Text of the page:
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BEIRUT: Hamm and Pike in a competent, little-seen thriller


Were it not for the deadly serious subject matter, it would be fair to say that “Beirut” is one splendidly entertaining movie.

These kinds of internecine political thrillers often move too fast (especially when set in the murky Middle East), so half the time I can’t follow what’s going on. And “Beirut” certainly hustles along -- with a whip-smart prologue that grabs you by the throat.

But the whole the script by Tony Gilroy (“Rogue One,” “State of Play,” “Michael Clayton”) makes a perfect blend of clarity and pell-mell plotting, and the film is absorbing from start to finish.

Utterly absorbing.

“Mad Men’s” John Hamm plays Mason Skiles, a U.S. diplomat whose life fell apart after a 1972 shooting in Lebanon. Ten years later, a stateside alcoholic reduced to labor arbitration, Skiles is recruited by the CIA to negotiate a high-stakes kidnapping in the city he claimed he’d never return to.

I won’t say much more about the plot, except that Gilroy has just the right number of important characters -- each with his or her own agenda -- to keep things interesting in every scene.

Chief among these is Sandy Crowder, a CIA operative beautifully brought to life with another fine performance from Rosamund Pike. Finally coming into her own, Pike has made four movies in the past year or so, with three more in the can (including “Radioactive,” in which she plays Marie Curie). Crowder is a team player who, like others in this tale, has to start wondering whether the team is worth playing for.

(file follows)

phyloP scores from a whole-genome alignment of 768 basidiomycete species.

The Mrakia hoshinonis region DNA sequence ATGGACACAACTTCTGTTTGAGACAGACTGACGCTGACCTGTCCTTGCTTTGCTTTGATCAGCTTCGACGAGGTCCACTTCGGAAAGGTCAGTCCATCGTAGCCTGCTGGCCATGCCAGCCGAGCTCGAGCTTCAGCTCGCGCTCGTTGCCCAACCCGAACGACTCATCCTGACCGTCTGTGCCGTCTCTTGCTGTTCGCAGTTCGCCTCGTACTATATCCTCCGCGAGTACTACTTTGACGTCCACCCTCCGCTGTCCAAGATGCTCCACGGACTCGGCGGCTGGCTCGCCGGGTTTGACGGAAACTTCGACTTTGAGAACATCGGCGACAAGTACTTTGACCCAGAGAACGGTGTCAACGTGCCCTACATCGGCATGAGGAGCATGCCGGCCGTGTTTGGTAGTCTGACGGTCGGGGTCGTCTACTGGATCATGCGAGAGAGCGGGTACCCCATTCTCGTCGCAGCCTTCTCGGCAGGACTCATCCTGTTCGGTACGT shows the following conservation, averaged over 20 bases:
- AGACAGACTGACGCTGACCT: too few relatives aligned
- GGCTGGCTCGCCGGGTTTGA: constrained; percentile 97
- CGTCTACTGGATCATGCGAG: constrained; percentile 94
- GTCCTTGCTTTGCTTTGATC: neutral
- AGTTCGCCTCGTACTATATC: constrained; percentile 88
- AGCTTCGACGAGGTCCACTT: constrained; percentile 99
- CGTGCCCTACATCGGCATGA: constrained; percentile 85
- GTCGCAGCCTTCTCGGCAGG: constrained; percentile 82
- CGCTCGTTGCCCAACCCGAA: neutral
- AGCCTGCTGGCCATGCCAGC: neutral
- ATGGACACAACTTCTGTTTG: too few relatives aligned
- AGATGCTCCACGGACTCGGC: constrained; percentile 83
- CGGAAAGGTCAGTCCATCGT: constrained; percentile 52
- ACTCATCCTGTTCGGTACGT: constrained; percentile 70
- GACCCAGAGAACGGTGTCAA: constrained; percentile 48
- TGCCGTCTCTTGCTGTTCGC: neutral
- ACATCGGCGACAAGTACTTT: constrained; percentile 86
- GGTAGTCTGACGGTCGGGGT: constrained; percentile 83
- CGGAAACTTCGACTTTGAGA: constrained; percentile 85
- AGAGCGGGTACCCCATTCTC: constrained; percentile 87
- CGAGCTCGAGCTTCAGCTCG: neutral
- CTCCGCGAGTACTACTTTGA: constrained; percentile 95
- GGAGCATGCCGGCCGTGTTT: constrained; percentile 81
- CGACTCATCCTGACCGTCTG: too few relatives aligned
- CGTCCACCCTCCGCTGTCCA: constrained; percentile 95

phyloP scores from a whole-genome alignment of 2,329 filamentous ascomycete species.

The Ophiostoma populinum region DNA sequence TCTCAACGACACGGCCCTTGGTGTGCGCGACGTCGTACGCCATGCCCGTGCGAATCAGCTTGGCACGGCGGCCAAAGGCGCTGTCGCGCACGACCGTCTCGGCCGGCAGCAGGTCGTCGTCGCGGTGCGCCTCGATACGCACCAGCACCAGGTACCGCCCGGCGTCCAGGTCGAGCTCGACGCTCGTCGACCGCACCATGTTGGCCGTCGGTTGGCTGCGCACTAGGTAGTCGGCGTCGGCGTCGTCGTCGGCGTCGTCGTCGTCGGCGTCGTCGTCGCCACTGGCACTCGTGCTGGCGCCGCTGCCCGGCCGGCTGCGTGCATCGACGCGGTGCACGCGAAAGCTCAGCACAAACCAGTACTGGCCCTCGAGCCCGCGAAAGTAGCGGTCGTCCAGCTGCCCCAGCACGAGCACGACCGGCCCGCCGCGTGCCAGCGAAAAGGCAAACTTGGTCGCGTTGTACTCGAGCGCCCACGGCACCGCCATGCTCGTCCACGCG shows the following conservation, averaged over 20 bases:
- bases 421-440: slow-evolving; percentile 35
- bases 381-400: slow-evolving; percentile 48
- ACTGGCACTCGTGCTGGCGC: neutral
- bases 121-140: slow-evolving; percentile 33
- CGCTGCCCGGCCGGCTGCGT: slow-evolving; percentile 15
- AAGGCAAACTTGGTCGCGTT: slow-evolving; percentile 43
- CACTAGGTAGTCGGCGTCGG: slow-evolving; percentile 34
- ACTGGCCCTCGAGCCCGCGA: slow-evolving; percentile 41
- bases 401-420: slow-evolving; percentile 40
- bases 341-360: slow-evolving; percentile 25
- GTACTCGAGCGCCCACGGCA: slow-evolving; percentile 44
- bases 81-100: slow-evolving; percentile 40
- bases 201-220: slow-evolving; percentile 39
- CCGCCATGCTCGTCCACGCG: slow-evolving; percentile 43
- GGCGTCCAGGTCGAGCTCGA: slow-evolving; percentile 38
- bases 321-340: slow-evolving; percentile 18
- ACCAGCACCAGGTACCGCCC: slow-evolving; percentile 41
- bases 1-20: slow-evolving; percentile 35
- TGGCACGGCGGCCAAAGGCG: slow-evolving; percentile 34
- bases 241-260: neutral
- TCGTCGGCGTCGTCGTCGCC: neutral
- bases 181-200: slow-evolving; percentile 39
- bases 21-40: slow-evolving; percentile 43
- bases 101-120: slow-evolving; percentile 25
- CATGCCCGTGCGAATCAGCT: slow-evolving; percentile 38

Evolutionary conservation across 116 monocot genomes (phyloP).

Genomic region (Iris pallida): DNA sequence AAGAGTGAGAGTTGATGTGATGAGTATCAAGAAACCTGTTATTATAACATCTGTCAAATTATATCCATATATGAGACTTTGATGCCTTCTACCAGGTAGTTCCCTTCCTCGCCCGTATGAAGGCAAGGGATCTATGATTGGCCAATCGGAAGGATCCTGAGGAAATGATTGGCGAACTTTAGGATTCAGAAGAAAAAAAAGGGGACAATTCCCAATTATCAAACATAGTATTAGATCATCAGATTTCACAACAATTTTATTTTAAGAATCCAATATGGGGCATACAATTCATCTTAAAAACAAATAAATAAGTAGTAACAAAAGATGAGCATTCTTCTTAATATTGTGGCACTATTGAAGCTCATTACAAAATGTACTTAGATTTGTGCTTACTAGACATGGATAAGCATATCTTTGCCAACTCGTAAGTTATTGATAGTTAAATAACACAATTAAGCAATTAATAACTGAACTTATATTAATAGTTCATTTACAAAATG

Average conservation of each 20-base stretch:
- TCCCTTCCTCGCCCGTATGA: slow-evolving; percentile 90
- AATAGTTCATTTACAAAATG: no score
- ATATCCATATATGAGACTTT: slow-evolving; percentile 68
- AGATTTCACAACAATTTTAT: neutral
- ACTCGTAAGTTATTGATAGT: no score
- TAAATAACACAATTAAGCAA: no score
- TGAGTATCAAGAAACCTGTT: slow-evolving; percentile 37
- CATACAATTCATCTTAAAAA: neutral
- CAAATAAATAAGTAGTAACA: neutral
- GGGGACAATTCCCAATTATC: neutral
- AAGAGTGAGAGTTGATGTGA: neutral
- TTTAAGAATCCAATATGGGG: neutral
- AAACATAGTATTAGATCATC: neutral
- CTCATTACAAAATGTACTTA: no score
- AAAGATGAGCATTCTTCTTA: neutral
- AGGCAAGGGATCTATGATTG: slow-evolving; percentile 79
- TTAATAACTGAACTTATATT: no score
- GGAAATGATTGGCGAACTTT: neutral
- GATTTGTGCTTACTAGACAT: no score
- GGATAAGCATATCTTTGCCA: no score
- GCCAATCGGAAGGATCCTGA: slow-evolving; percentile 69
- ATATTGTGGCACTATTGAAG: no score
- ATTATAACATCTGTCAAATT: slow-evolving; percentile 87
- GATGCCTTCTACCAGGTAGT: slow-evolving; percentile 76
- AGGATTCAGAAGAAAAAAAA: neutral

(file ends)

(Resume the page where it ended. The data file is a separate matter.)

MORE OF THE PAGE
Hamm makes Skiles both authoritative and sympathetic, getting excellent support from the reliable Shea Whigham, “Breaking Bad’s” Dean Norris (warning: he’s got hair!), Larry Pine and Idir Chender as the principal kidnapper.

Suspense runs high throughout, but one of the story’s nicer features is the way it’s driven by character and dialog rather than chases, gunfire and explosions.

Early on, Skiles describes an embassy party thus: “We’ve got Christians in one corner and Muslims in the other, with Jack Daniel’s in between.”

Later, he quips, “Nothing like mingling with a bunch of congressmen to destroy your faith in democracy.”

The film also sizzles with an uneasy atmosphere soaked in the ambient terror of a city contested by several groups, all anxious to attack at any moment. Tanks patrol the beach; little kids play in the street with real guns; and a sign at Skiles’ blasted-up lodgings reads: “In the event of a shooting at the hotel Management insists Guests stay in their rooms and DO NOT ATTEMPT to take photographs. Thank you.”

Despite the general clarity, “Beirut’s” final twist is a bit too fast and brief; but I’m pretty sure I figured it out. And in any case, its overall resolution certainly feels satisfying after so much dread and tension.

Released in April 2018, this crackerjack thriller saw very little theatrical play; it is now available on DVD and streaming.

“Beirut,”

directed by Brad Anderson

Run time: 109 min.

* * * (out of four)

Rated R for language, some violence and a brief nude image


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